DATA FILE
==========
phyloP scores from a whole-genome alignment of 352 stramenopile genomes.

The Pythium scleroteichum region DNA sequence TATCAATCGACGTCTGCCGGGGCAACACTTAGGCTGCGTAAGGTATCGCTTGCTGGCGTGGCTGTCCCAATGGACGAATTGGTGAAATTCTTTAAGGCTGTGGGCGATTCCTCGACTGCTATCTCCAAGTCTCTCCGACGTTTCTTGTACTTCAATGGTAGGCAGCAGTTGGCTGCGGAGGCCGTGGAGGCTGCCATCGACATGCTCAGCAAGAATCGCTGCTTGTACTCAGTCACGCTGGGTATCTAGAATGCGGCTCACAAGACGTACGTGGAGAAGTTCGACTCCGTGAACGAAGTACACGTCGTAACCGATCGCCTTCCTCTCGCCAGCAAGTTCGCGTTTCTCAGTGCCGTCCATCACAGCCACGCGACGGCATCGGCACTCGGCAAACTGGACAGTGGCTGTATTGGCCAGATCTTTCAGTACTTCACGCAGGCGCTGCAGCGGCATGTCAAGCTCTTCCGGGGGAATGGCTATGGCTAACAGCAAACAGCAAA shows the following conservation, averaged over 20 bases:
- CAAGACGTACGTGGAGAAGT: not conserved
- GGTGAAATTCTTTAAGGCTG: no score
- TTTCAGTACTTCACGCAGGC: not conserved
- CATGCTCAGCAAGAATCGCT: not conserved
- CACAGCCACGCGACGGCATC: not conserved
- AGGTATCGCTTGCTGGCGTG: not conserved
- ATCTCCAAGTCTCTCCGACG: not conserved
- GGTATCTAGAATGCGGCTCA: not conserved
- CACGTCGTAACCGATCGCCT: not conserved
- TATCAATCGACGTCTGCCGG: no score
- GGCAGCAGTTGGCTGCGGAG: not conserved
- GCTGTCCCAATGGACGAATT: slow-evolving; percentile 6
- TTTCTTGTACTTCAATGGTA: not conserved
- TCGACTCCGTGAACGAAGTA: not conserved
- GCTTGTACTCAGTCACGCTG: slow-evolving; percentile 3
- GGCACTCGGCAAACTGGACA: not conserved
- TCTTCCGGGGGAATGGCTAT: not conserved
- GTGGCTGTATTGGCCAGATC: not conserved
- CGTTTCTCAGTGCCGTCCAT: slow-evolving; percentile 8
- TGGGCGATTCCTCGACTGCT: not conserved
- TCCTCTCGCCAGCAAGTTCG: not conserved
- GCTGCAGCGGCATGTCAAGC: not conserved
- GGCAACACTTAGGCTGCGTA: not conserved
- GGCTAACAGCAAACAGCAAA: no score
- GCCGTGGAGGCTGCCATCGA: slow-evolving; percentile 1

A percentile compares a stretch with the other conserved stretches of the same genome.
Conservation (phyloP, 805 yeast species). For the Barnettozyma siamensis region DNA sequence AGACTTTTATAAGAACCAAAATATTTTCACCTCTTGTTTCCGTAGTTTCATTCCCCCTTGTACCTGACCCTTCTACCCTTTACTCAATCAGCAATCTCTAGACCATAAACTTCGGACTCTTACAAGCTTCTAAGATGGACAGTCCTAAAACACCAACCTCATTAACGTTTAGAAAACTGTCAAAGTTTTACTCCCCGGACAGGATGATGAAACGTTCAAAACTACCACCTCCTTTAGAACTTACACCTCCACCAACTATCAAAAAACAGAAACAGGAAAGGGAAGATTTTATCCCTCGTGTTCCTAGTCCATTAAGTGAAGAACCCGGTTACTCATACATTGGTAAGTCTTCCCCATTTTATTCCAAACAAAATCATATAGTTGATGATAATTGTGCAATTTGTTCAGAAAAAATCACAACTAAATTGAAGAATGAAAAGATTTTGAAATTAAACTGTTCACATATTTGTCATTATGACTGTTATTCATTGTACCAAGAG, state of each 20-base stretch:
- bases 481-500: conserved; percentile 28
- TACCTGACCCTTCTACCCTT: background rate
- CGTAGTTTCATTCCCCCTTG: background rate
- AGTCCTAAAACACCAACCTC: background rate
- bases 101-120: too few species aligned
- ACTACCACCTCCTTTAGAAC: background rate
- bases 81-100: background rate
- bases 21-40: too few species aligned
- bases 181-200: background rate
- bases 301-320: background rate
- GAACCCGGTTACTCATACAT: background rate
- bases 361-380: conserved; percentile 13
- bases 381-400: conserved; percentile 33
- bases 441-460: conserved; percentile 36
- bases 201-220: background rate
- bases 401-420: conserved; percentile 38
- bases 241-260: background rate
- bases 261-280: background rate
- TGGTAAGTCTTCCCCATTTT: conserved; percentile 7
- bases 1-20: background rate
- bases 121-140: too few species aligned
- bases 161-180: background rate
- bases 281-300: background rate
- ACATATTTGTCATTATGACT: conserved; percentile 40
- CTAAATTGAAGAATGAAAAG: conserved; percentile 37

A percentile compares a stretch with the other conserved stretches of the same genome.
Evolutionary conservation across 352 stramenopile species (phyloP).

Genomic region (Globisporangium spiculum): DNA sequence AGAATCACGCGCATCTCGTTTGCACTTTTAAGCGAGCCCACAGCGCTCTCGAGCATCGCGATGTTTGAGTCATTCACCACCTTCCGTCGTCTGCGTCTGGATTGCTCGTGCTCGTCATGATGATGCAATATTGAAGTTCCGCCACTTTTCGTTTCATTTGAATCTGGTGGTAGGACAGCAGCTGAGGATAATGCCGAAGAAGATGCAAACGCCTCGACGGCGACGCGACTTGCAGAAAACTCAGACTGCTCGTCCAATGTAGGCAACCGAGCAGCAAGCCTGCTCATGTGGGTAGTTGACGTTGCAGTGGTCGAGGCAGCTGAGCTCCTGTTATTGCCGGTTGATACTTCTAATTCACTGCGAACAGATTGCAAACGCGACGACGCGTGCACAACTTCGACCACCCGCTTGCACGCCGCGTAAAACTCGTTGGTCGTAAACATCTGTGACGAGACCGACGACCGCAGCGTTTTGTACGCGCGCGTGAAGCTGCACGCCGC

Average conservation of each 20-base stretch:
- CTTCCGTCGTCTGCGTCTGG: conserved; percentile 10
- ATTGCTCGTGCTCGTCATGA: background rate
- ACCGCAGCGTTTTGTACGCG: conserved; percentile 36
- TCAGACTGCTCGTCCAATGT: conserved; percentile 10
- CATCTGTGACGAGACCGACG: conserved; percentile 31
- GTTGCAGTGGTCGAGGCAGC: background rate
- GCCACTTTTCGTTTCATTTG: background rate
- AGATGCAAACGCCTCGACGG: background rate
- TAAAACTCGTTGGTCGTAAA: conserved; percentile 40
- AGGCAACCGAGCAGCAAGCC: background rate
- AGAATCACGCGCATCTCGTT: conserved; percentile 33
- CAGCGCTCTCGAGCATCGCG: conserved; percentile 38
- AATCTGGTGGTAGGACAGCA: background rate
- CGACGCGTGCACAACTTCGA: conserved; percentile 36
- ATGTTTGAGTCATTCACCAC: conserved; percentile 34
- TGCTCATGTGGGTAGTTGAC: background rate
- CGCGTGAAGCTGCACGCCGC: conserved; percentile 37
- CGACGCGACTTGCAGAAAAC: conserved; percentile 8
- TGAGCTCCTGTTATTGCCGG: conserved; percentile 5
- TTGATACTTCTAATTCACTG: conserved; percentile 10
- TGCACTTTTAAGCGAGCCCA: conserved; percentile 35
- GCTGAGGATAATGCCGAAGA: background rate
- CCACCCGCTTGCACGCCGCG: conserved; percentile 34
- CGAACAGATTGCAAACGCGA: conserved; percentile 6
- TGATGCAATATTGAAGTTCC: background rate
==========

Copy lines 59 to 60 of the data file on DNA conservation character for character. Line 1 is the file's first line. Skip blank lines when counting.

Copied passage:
- CTTCCGTCGTCTGCGTCTGG: conserved; percentile 10
- ATTGCTCGTGCTCGTCATGA: background rate